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Abstract #3045

Increased water-exchange across the blood-brain barrier in spontaneously hypertensive rats

Ben R Dickie1, Hervè Boutin1, Geoff JM Parker1,2, Stuart M Allan1, and Laura M Parkes1

1Division of Neuroscience and Experimental Psychology, University of Manchester, Manchester, United Kingdom, 2Bioxydyn Ltd, Manchester, United Kingdom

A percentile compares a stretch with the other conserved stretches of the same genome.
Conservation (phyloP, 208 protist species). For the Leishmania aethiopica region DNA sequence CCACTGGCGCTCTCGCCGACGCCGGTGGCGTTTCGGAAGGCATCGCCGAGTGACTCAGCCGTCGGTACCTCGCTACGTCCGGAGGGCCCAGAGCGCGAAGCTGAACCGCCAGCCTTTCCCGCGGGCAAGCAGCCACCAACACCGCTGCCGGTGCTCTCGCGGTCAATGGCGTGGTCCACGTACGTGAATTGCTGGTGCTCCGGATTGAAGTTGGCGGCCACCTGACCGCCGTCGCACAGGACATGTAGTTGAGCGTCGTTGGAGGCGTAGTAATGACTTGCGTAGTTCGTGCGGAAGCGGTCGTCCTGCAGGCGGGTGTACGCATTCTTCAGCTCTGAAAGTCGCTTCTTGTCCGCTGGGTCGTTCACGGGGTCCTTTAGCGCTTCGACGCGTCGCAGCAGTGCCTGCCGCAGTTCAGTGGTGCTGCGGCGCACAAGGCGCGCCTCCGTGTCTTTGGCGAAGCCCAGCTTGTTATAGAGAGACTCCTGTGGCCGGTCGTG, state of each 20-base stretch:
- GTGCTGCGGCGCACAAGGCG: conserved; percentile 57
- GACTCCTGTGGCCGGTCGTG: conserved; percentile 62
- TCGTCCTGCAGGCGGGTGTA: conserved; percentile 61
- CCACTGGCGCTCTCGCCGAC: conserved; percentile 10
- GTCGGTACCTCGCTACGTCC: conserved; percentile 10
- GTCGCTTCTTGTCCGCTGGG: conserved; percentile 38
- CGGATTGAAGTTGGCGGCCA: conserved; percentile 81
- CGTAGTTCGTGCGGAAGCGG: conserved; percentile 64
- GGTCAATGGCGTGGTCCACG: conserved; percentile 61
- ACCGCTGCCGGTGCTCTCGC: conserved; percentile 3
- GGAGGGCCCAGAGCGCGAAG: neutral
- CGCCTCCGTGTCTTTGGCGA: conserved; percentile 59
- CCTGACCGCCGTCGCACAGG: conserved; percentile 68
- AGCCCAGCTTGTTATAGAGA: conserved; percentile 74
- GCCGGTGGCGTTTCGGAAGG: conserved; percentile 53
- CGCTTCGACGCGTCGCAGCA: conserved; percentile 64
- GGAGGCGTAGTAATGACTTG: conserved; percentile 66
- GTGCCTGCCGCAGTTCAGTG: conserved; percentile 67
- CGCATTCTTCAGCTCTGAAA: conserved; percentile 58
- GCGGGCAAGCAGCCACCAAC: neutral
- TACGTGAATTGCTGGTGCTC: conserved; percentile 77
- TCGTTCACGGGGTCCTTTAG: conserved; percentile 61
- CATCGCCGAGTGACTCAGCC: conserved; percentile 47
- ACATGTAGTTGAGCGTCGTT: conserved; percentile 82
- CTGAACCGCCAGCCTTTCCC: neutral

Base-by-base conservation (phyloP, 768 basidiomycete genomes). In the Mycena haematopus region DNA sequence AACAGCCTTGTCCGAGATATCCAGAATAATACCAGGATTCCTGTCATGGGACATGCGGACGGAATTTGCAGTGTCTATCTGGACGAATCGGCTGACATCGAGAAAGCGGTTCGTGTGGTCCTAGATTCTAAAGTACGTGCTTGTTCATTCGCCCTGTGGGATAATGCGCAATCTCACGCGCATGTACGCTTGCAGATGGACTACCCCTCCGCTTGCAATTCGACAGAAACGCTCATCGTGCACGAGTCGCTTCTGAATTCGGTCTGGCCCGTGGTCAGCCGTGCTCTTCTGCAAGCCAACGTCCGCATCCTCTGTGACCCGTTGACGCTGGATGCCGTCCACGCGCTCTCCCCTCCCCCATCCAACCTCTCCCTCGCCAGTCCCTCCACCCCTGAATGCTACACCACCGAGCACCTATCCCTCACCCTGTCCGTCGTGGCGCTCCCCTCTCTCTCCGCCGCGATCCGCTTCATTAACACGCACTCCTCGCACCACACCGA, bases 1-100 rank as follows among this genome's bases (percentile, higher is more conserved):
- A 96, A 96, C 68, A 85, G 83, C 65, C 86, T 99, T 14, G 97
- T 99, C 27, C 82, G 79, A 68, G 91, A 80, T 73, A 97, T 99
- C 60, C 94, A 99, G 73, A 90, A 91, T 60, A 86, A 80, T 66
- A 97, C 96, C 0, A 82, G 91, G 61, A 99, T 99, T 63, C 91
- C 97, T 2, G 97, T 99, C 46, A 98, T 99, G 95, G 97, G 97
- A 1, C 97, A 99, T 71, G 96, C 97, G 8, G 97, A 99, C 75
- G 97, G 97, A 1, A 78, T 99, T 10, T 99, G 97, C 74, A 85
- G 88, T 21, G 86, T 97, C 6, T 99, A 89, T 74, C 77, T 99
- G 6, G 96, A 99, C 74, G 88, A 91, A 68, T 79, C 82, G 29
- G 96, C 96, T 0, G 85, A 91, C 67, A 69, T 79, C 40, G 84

Blood-brain barrier (BBB) and blood-cerebrospinal fluid barrier (BCSFB) dysfunction are increasingly recognised as pathological hallmarks of vascular dementia and Alzheimer’s disease. Chronic hypertension increases the risk of developing both types of dementia, and may contribute by disrupting the function of blood-brain interfaces. Here we study the permeability of blood-brain and blood-CSF barriers to water using our recently developed multi-flip angle multi-echo (MFAME)-MRI protocol in spontaneously hypertensive rats (SHR). SHRs display increased BBB permeability surface area product to water, relative to age matched controls. Such changes may alter brain water and ion balance and/or contribute to glymphatic dysfunction. Blood-CSF barriers were unaffected.

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